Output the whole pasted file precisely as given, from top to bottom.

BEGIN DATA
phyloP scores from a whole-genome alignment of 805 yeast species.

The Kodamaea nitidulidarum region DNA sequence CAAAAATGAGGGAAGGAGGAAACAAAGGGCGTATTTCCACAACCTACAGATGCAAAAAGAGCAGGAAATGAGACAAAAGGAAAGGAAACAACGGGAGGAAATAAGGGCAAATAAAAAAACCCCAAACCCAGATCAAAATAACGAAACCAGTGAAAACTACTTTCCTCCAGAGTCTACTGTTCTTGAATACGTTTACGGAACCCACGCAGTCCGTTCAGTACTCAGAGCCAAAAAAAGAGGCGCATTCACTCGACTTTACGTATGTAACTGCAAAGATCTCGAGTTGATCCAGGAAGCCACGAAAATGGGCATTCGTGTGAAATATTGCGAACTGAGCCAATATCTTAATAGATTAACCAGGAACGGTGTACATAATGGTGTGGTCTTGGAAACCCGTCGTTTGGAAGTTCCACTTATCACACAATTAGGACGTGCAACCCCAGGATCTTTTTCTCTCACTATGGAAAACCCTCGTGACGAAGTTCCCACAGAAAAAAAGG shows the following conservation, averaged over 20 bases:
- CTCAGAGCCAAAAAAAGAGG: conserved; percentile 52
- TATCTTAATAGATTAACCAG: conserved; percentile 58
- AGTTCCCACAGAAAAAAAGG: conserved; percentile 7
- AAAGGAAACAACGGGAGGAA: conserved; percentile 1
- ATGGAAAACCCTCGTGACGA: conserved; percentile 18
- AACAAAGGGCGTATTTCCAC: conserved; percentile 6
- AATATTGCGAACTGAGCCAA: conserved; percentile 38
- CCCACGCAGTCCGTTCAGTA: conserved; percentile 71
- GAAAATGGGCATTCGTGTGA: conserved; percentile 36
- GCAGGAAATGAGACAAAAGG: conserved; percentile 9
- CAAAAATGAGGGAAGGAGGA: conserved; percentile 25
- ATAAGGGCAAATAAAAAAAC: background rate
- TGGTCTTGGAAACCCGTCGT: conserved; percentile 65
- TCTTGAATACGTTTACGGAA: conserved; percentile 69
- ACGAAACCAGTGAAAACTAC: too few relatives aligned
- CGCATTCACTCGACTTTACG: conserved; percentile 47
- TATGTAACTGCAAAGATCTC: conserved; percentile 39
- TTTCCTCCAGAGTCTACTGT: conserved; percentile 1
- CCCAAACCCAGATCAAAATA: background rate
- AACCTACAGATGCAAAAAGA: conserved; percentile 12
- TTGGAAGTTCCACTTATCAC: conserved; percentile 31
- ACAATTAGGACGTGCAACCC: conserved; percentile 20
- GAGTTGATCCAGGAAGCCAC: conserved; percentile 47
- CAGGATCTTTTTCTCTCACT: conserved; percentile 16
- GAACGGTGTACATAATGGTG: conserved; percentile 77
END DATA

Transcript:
phyloP scores from a whole-genome alignment of 805 yeast species.

The Kodamaea nitidulidarum region DNA sequence CAAAAATGAGGGAAGGAGGAAACAAAGGGCGTATTTCCACAACCTACAGATGCAAAAAGAGCAGGAAATGAGACAAAAGGAAAGGAAACAACGGGAGGAAATAAGGGCAAATAAAAAAACCCCAAACCCAGATCAAAATAACGAAACCAGTGAAAACTACTTTCCTCCAGAGTCTACTGTTCTTGAATACGTTTACGGAACCCACGCAGTCCGTTCAGTACTCAGAGCCAAAAAAAGAGGCGCATTCACTCGACTTTACGTATGTAACTGCAAAGATCTCGAGTTGATCCAGGAAGCCACGAAAATGGGCATTCGTGTGAAATATTGCGAACTGAGCCAATATCTTAATAGATTAACCAGGAACGGTGTACATAATGGTGTGGTCTTGGAAACCCGTCGTTTGGAAGTTCCACTTATCACACAATTAGGACGTGCAACCCCAGGATCTTTTTCTCTCACTATGGAAAACCCTCGTGACGAAGTTCCCACAGAAAAAAAGG shows the following conservation, averaged over 20 bases:
- CTCAGAGCCAAAAAAAGAGG: conserved; percentile 52
- TATCTTAATAGATTAACCAG: conserved; percentile 58
- AGTTCCCACAGAAAAAAAGG: conserved; percentile 7
- AAAGGAAACAACGGGAGGAA: conserved; percentile 1
- ATGGAAAACCCTCGTGACGA: conserved; percentile 18
- AACAAAGGGCGTATTTCCAC: conserved; percentile 6
- AATATTGCGAACTGAGCCAA: conserved; percentile 38
- CCCACGCAGTCCGTTCAGTA: conserved; percentile 71
- GAAAATGGGCATTCGTGTGA: conserved; percentile 36
- GCAGGAAATGAGACAAAAGG: conserved; percentile 9
- CAAAAATGAGGGAAGGAGGA: conserved; percentile 25
- ATAAGGGCAAATAAAAAAAC: background rate
- TGGTCTTGGAAACCCGTCGT: conserved; percentile 65
- TCTTGAATACGTTTACGGAA: conserved; percentile 69
- ACGAAACCAGTGAAAACTAC: too few relatives aligned
- CGCATTCACTCGACTTTACG: conserved; percentile 47
- TATGTAACTGCAAAGATCTC: conserved; percentile 39
- TTTCCTCCAGAGTCTACTGT: conserved; percentile 1
- CCCAAACCCAGATCAAAATA: background rate
- AACCTACAGATGCAAAAAGA: conserved; percentile 12
- TTGGAAGTTCCACTTATCAC: conserved; percentile 31
- ACAATTAGGACGTGCAACCC: conserved; percentile 20
- GAGTTGATCCAGGAAGCCAC: conserved; percentile 47
- CAGGATCTTTTTCTCTCACT: conserved; percentile 16
- GAACGGTGTACATAATGGTG: conserved; percentile 77